No international conference against racism can avoid discussing the racist practises of the Israeli state against the Palestinian people. As the two previous world conferences mobilised global condemnation of apartheid, delegates to the UN World Conference against Racism - which starts in Durban next week - should condemn the ongoing oppression of the Palestinians.
The struggle of the Palestinian people, led by the Palestinian Liberation Organisation (PLO), for national emancipation is a struggle against racial oppression. It is a struggle for the realisation of their inalienable rights, including the establishment of an independent state of Palestine with Jerusalem as its capital.
The ANC recommits itself to ongoing solidarity with the Palestinian people and calls on the Israeli government to immediately and unconditionally end:
Until its defeat, South Africa's apartheid regime found much in common with their Israeli counterparts. Both Afrikaner nationalism, as manifest in the apartheid state, and Zionism, as manifest in the Israeli state, propagated the ideology of an exclusive 'chosen people'. In Israel today, the government classifies its citizens as either Jew or non-Jew. These classifications are stamped into official identity documents. Political, social and economic rights and goods are allocated on the basis of this classification. Such an approach is familiar to black South Africans. It is racist.
- its campaign of murder and terror against Palestinian activists and leaders;
- the use of live ammunition against civilians, and the deployment of military tactics and weapons of war against civilian communities; * detention without trial;
- its ongoing gross violations of human rights, and the various forms of collective punishment it imposes on the Palestinian people;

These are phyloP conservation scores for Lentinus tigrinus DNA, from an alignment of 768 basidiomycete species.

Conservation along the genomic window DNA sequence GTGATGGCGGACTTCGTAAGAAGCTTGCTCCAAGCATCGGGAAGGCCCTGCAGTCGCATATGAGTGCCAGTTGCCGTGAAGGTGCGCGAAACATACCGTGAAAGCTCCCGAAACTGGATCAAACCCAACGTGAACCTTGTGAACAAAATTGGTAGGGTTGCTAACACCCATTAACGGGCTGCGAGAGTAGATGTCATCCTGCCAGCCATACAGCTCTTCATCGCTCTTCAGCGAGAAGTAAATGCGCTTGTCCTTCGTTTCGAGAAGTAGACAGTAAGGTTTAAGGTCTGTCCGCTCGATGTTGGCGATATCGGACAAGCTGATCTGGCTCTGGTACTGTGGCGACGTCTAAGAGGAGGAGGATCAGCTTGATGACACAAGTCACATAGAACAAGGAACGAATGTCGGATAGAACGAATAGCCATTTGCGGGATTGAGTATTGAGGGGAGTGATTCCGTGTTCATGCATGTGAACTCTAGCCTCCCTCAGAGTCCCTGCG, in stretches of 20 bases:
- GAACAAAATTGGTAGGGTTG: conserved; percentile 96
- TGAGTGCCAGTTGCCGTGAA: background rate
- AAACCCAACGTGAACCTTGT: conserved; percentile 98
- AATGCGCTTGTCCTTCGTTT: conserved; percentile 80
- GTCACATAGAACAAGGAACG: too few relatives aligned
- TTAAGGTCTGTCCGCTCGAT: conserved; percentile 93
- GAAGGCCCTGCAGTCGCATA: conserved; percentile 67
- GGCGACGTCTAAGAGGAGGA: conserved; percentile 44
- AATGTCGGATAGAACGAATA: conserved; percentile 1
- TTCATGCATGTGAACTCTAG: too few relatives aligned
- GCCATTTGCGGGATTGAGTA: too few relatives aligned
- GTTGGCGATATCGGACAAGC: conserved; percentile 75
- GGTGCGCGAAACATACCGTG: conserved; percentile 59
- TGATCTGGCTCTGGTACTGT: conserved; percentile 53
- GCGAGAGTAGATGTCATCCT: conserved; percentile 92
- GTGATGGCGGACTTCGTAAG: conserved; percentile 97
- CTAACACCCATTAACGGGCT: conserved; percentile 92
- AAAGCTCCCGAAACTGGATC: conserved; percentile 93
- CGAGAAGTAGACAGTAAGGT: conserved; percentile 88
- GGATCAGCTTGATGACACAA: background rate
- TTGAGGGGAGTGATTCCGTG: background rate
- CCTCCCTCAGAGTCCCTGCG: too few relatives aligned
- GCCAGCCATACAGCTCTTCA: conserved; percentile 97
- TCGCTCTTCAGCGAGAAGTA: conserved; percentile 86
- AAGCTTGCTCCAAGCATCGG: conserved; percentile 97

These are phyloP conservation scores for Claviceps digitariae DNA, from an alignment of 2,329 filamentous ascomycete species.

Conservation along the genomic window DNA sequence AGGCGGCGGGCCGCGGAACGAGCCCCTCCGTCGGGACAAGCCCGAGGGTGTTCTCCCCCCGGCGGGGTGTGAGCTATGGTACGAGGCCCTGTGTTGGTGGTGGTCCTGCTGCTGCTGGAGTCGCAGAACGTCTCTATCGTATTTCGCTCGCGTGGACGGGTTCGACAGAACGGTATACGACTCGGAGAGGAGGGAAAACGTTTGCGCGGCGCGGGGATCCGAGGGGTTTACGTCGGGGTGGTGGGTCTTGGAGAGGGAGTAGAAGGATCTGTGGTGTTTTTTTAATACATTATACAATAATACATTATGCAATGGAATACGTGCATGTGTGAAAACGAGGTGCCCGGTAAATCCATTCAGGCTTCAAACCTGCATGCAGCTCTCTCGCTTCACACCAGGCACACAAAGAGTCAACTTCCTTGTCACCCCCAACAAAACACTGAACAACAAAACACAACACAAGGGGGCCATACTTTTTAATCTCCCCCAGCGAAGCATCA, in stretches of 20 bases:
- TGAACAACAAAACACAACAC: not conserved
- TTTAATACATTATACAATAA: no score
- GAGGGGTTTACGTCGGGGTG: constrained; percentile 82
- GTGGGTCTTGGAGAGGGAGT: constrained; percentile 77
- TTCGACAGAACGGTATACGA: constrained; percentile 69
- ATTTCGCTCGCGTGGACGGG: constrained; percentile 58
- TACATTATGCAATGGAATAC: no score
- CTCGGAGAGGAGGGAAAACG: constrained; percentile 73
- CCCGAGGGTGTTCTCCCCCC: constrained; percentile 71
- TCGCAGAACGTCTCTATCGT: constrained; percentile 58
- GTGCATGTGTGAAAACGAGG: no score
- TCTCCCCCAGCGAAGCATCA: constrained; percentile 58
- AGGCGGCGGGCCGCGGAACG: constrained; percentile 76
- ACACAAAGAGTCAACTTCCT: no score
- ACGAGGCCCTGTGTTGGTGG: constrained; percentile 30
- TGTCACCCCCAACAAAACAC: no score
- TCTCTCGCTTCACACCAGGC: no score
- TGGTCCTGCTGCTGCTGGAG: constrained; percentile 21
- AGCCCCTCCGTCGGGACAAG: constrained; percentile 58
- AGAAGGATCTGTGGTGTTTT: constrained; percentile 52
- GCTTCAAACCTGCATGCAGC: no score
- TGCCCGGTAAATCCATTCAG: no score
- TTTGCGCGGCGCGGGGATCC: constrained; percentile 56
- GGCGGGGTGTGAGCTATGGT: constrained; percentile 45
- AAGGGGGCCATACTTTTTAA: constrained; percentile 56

- its illegal and provocative programme of settlement activities.
The 1948 and 1967 wars led to the displacement of thousands of Palestinians to neighbouring countries and the creation of a Palestinian diaspora. The Palestinians insist the right of Palestinian refugees to return to their homes should be recognised in principle. Israel adamantly refuses to recognise this principle on the basis that it would dilute that Jewish character of the Israeli state. During the past few years more than one million Jewish settlers, from mainly east European countries, have been encouraged to settle in Israel. Any Jew, anywhere in the world, has an automatic right to Israeli citizenship, whereas Palestinians who were born within Israel's borders are treated like foreigners and criminals. These policies are racist.
The Durban conference cannot avoid discussion of these issues, particularly when there is an intensification of the brutality against the Palestinians by Israeli Prime Minister Ariel Sharon's regime in its efforts to quell an 11 month-old uprising.
With increasingly violent images being beamed into television screens world-wide, it would be difficult to pardon the international community from its responsibility to act swiftly and effectively to help bring about peace to the region. The international movement needs, and has a responsibility, to help re-open the door to a just and lasting settlement, beyond racism. Significant international positions include the resolution of the recent meeting convened in South Africa of the Non-aligned Movement's Committee on Palestine and the the G-8 foreign ministers declaration calling on Israel and Palestine to accept international observers.
The draft declaration of the World Conference against Racism NGO Forum in Durban says: "We call for the employment of all effective measures available to participants, relevant United Nations organs and member States to ensure that Israel complies with its obligations under human rights, humanitarian law and United Nations resolutions with the view to end its colonial policies and apartheid system."
The struggle against apartheid was part of the international struggle against the ideas that found their most direct expression in the advent of Nazism and the holocaust. South Africans, having defeated apartheid, have a direct stake in the eradication of apartheid practices on a global scale, and in the plight of the Palestinian people in particular. Our task is to labour and struggle humanely to confront military occupation, discriminatory actions and gross violations of human rights. The world must work together to find the keys for a just and democratic settlement between Palestinians and Israelis.